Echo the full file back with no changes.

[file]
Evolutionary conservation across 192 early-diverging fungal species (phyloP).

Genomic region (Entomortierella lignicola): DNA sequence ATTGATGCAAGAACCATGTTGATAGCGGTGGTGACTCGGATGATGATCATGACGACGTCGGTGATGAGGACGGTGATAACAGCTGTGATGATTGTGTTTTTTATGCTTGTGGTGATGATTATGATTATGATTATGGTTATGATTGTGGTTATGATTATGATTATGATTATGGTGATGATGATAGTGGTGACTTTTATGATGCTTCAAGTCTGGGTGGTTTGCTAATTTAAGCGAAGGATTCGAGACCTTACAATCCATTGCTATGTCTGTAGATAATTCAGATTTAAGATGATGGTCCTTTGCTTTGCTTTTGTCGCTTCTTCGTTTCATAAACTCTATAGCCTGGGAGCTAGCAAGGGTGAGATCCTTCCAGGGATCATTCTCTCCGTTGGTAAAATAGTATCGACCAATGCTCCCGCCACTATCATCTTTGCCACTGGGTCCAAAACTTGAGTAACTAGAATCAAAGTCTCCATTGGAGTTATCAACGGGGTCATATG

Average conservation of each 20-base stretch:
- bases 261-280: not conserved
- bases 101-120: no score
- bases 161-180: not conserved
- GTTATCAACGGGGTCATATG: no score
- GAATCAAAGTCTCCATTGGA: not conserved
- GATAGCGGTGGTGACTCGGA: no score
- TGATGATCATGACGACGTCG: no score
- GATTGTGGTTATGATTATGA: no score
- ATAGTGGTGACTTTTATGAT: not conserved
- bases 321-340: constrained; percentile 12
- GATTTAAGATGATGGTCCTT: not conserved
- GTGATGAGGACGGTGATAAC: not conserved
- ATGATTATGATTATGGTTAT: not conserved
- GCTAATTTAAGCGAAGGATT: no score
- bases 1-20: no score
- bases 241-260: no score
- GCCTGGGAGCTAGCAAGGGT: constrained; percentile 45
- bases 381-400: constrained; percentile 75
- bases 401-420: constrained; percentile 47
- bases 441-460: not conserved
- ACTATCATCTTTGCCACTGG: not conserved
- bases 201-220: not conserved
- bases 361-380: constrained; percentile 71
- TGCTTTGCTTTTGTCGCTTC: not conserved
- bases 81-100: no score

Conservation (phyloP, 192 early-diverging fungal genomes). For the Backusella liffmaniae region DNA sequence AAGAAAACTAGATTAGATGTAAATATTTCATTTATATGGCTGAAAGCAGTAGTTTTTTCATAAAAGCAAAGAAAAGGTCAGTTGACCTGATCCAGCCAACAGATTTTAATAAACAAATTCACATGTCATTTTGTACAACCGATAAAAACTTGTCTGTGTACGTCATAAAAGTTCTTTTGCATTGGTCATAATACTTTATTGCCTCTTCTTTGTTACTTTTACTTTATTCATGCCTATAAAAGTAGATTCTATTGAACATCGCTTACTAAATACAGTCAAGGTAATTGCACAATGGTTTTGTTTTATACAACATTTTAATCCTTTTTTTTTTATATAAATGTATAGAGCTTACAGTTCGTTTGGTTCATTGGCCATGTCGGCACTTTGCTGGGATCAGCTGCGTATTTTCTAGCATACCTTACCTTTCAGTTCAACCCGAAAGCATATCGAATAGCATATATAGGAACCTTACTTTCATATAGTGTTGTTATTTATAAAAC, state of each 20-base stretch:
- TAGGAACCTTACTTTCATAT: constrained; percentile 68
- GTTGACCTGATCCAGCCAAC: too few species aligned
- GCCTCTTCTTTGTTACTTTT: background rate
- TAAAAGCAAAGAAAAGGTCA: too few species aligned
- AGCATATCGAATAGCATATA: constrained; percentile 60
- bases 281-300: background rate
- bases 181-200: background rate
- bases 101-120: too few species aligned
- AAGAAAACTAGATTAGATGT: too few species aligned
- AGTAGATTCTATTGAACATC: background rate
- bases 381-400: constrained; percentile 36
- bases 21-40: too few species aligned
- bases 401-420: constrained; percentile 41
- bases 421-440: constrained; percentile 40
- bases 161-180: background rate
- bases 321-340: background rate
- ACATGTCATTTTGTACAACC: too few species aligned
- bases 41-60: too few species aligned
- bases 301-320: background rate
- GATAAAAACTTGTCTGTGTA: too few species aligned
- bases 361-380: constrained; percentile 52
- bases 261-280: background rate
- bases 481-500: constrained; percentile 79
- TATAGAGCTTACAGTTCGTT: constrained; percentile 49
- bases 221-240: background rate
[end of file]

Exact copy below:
Evolutionary conservation across 192 early-diverging fungal species (phyloP).

Genomic region (Entomortierella lignicola): DNA sequence ATTGATGCAAGAACCATGTTGATAGCGGTGGTGACTCGGATGATGATCATGACGACGTCGGTGATGAGGACGGTGATAACAGCTGTGATGATTGTGTTTTTTATGCTTGTGGTGATGATTATGATTATGATTATGGTTATGATTGTGGTTATGATTATGATTATGATTATGGTGATGATGATAGTGGTGACTTTTATGATGCTTCAAGTCTGGGTGGTTTGCTAATTTAAGCGAAGGATTCGAGACCTTACAATCCATTGCTATGTCTGTAGATAATTCAGATTTAAGATGATGGTCCTTTGCTTTGCTTTTGTCGCTTCTTCGTTTCATAAACTCTATAGCCTGGGAGCTAGCAAGGGTGAGATCCTTCCAGGGATCATTCTCTCCGTTGGTAAAATAGTATCGACCAATGCTCCCGCCACTATCATCTTTGCCACTGGGTCCAAAACTTGAGTAACTAGAATCAAAGTCTCCATTGGAGTTATCAACGGGGTCATATG

Average conservation of each 20-base stretch:
- bases 261-280: not conserved
- bases 101-120: no score
- bases 161-180: not conserved
- GTTATCAACGGGGTCATATG: no score
- GAATCAAAGTCTCCATTGGA: not conserved
- GATAGCGGTGGTGACTCGGA: no score
- TGATGATCATGACGACGTCG: no score
- GATTGTGGTTATGATTATGA: no score
- ATAGTGGTGACTTTTATGAT: not conserved
- bases 321-340: constrained; percentile 12
- GATTTAAGATGATGGTCCTT: not conserved
- GTGATGAGGACGGTGATAAC: not conserved
- ATGATTATGATTATGGTTAT: not conserved
- GCTAATTTAAGCGAAGGATT: no score
- bases 1-20: no score
- bases 241-260: no score
- GCCTGGGAGCTAGCAAGGGT: constrained; percentile 45
- bases 381-400: constrained; percentile 75
- bases 401-420: constrained; percentile 47
- bases 441-460: not conserved
- ACTATCATCTTTGCCACTGG: not conserved
- bases 201-220: not conserved
- bases 361-380: constrained; percentile 71
- TGCTTTGCTTTTGTCGCTTC: not conserved
- bases 81-100: no score

Conservation (phyloP, 192 early-diverging fungal genomes). For the Backusella liffmaniae region DNA sequence AAGAAAACTAGATTAGATGTAAATATTTCATTTATATGGCTGAAAGCAGTAGTTTTTTCATAAAAGCAAAGAAAAGGTCAGTTGACCTGATCCAGCCAACAGATTTTAATAAACAAATTCACATGTCATTTTGTACAACCGATAAAAACTTGTCTGTGTACGTCATAAAAGTTCTTTTGCATTGGTCATAATACTTTATTGCCTCTTCTTTGTTACTTTTACTTTATTCATGCCTATAAAAGTAGATTCTATTGAACATCGCTTACTAAATACAGTCAAGGTAATTGCACAATGGTTTTGTTTTATACAACATTTTAATCCTTTTTTTTTTATATAAATGTATAGAGCTTACAGTTCGTTTGGTTCATTGGCCATGTCGGCACTTTGCTGGGATCAGCTGCGTATTTTCTAGCATACCTTACCTTTCAGTTCAACCCGAAAGCATATCGAATAGCATATATAGGAACCTTACTTTCATATAGTGTTGTTATTTATAAAAC, state of each 20-base stretch:
- TAGGAACCTTACTTTCATAT: constrained; percentile 68
- GTTGACCTGATCCAGCCAAC: too few species aligned
- GCCTCTTCTTTGTTACTTTT: background rate
- TAAAAGCAAAGAAAAGGTCA: too few species aligned
- AGCATATCGAATAGCATATA: constrained; percentile 60
- bases 281-300: background rate
- bases 181-200: background rate
- bases 101-120: too few species aligned
- AAGAAAACTAGATTAGATGT: too few species aligned
- AGTAGATTCTATTGAACATC: background rate
- bases 381-400: constrained; percentile 36
- bases 21-40: too few species aligned
- bases 401-420: constrained; percentile 41
- bases 421-440: constrained; percentile 40
- bases 161-180: background rate
- bases 321-340: background rate
- ACATGTCATTTTGTACAACC: too few species aligned
- bases 41-60: too few species aligned
- bases 301-320: background rate
- GATAAAAACTTGTCTGTGTA: too few species aligned
- bases 361-380: constrained; percentile 52
- bases 261-280: background rate
- bases 481-500: constrained; percentile 79
- TATAGAGCTTACAGTTCGTT: constrained; percentile 49
- bases 221-240: background rate